Manual Focus
0.077 second
For most cameras, shutter lag is less in manual focus than autofocus, but usually not as fast as when the camera is "prefocused".

The Panasonic GH2 produced full-autofocus shutter lag (with the subject at a fixed distance) that ranged from 0.241 at full telephoto to 0.273 second at maximum wide angle with the 14-140mm kit lens. Multi-area AF was only slightly slower at 0.276 second at wide angle. Shutter lag was 0.257 second in continuous mode AF. These times are still a bit slower than most consumer SLRs, but significantly faster than the GH1 (between 17 and 98 percent faster). When manually focused, the GH2's lag time drops to only 0.077 second, which is quite fast and compares well to the GH1's 0.118 second lag. The GH2's prefocused shutter lag time of 0.068 second was also faster than the GH1's 0.084 second lag, and bests many SLRs.

To minimize the effect of different lens' focusing speed, we test AF-active shutter lag with the lens already set to the correct focal distance. We also use the same Sigma 70mm f/2.8 macro with every camera (on all platforms except Four Thirds/Micro Four Thirds and Nikon consumer models lacking an in-body focus motor), to further reduce variation, and because our tests showed that focus-determination time with this lens was close to the fastest, across multiple camera bodies from different manufacturers. Being an older design with a non-ultrasonic motor, it wouldn't be the fastest at slewing from one focus setting to another, but that's exactly the reason we measure focus determination speed, which is primarily a function of the camera body, vs focus adjustment speed, which is primarily a function of the lens.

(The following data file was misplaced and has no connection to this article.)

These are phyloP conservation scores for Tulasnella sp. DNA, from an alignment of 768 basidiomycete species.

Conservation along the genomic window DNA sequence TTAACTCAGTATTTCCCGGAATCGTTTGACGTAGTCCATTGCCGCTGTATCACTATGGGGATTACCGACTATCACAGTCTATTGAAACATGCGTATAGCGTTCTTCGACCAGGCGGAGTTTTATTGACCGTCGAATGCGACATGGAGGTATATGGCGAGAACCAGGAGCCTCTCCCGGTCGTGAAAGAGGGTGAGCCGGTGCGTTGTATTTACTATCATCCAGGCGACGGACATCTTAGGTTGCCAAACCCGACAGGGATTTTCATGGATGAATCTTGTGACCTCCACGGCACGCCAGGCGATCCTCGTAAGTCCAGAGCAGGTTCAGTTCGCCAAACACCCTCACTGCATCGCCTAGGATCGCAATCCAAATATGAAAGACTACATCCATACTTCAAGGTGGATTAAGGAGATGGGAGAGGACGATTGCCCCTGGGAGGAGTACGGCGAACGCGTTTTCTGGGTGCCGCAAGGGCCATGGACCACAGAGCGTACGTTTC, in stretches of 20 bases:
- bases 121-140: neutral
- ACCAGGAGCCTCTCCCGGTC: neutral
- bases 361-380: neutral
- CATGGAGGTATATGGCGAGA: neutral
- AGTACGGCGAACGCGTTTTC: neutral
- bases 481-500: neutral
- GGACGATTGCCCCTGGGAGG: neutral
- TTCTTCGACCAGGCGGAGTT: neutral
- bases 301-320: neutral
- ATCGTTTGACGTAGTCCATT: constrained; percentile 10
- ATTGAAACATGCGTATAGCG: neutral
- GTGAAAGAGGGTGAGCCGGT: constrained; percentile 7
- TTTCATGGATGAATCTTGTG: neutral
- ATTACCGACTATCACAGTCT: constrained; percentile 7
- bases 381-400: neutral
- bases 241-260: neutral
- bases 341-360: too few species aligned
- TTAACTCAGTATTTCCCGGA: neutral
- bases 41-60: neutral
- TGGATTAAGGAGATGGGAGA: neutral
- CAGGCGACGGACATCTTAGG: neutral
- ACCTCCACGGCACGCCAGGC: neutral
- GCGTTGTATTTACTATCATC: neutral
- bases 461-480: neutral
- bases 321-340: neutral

Cycle Time (shot to shot)

Single Shot mode
Large/Fine JPEG

0.78 second

Time per shot, averaged over 27 shots with no signs of slowing, 3 seconds to clear*. Times were very irregular, though.

Single Shot mode
RAW

0.59 second

Time per shot, averaged over 8 shots, 16 seconds to clear*.

Single Shot mode
RAW + L/F JPEG
0.57 second

Time per shot, averaged over 6 shots, 25 seconds to clear*.

Early shutter
penalty?

Yes

Some cameras don't snap another shot if you release and press the shutter too quickly in Single Shot mode, making "No" the preferred answer.

Continuous High
Large Fine JPEG

0.27 second (3.74 frames per second);
9 frames total;
2 seconds to clear*

Time per shot, averaged over 9 shots, then slows to an average of about 2.79s or 0.36 fps.

Continuous High
RAW

0.28 second (3.61 frames per second);
7 frames total;
15 seconds to clear*

Time per shot, averaged over buffer length of 7 frames, then slows to an average of 2.02s or 0.5 fps.

Continuous High
RAW + L/F JPEG

0.28 second (3.57 frames per second);
7 frames total;
22 seconds to clear*

Time per shot, averaged over buffer length of 7 frames, then slows to an average of about 3.48s or 0.29 fps.